Why are Bitcoins important, and why are they getting so much press?
The very fact that Bitcoins are not issued, controlled, or regulated by any bank or country is what makes them so intriguing to many people. Fans of Bitcoins see the following advantages over more traditional currency:
Bitcoins have lower transaction costs, which is valuable for sellers, especially small-businesses. Usually, when you buy something with a credit card, the merchant/vendor who accepts your card has to pay a fee to the credit card company. This can become extremely expensive over time. But transaction fees for Bitcoins are either extremely small or nonexistent. Additionally, Bitcoin users can transfer money to each other without fees, too. That’s not the case for more traditional forms of transactions, like banks, wiring services, or even PayPal®.
Some people value the neutrality of Bitcoins. Unlike traditional currencies, Bitcoins cannot be controlled or manipulated by any central source, like a government or bank.
Because Bitcoins are both decentralized and finite (the supply of Bitcoins will eventually be capped at 21 million)1, they are far less vulnerable to countries with weak economies or poor monetary management, reducing the risk of inflation or collapse.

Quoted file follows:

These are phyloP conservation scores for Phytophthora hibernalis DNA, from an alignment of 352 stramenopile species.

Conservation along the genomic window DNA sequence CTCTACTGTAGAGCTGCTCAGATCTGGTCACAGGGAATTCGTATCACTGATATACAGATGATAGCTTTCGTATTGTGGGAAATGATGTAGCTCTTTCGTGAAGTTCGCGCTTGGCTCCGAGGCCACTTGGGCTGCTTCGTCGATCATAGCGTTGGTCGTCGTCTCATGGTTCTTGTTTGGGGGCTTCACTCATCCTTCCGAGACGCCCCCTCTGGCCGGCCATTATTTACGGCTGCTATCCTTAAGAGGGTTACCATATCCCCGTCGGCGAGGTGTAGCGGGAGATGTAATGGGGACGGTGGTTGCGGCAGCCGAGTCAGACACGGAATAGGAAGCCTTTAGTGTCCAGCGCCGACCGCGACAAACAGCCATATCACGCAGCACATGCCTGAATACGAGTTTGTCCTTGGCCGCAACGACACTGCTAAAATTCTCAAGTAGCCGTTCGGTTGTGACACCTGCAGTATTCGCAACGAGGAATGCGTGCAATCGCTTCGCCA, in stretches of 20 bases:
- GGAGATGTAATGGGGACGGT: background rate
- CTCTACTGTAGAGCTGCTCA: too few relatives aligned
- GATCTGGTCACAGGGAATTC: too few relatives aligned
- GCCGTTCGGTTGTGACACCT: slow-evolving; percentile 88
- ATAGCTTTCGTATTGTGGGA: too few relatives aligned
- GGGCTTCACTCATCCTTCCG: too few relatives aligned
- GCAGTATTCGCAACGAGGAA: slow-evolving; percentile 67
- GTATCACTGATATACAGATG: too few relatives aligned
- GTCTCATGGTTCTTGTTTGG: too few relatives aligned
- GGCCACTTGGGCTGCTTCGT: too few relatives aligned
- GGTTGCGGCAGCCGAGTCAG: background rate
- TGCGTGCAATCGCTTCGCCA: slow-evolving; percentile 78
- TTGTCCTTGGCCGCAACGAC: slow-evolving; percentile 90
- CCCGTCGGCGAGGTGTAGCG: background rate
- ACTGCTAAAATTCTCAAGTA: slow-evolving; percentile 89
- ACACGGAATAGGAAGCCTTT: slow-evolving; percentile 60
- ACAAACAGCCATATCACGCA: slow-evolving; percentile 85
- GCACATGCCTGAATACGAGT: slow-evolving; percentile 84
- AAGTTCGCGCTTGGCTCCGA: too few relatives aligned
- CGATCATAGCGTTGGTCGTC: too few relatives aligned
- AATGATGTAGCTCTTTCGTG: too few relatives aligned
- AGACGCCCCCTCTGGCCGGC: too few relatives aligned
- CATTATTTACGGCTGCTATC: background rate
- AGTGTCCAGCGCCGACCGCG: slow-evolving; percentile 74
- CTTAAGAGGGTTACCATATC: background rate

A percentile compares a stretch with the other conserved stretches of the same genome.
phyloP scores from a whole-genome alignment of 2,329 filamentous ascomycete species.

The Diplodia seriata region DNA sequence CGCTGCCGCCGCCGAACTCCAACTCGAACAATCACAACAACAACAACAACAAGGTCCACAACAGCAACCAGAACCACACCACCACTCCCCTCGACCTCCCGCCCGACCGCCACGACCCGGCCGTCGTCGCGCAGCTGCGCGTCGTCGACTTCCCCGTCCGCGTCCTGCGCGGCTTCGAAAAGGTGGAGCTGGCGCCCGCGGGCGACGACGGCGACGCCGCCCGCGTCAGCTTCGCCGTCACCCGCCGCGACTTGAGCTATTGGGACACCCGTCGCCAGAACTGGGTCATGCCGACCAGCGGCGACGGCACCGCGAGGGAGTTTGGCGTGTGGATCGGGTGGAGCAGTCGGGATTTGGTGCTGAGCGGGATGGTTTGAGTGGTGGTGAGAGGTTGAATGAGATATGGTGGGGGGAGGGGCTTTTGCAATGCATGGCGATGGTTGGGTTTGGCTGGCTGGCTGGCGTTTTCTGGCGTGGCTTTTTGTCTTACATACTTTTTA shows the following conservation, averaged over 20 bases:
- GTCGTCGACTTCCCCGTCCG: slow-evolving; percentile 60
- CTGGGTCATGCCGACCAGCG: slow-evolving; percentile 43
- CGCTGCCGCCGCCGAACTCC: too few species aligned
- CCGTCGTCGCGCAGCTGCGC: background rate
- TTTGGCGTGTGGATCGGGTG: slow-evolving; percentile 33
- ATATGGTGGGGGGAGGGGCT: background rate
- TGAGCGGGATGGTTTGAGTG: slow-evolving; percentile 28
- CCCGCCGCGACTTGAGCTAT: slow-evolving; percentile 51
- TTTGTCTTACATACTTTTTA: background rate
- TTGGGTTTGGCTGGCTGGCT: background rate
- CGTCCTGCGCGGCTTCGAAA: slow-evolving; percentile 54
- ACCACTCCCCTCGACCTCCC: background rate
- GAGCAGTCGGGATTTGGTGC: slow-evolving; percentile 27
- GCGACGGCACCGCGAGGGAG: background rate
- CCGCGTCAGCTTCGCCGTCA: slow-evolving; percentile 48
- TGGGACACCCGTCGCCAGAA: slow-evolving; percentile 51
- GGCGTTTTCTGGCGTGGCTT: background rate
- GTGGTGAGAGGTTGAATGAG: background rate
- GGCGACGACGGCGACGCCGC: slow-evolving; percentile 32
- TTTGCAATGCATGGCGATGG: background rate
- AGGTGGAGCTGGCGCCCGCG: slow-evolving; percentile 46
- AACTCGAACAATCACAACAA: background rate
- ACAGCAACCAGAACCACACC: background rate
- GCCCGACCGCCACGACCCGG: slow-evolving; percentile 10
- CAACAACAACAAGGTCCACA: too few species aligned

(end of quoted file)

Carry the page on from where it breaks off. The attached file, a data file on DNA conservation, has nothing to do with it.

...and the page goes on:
These and other advantages are making Bitcoins increasingly popular. Some people even think that Bitcoins may replace national currencies one day as the world standard.2 While that day is probably extremely far off (if it ever even happens), the prospect of it, and the nature of Bitcoins in general, has led to a surge in publicity over the past few years.
Where do Bitcoins come from and how do they work?
The origin of Bitcoins is complex and a little bit mysterious. Bitcoins first came to light in a paper published in 2008 under the name “Satoshi Nakamoto.” The paper discussed how a peer-to-peer network could generate “a system for electronic transactions without relying on trust,” or in other words, without relying on a central authority to guarantee the currency’s value. The name Satoshi Nakamoto is a pseudonym, and no one knows who the creator of Bitcoins really is.1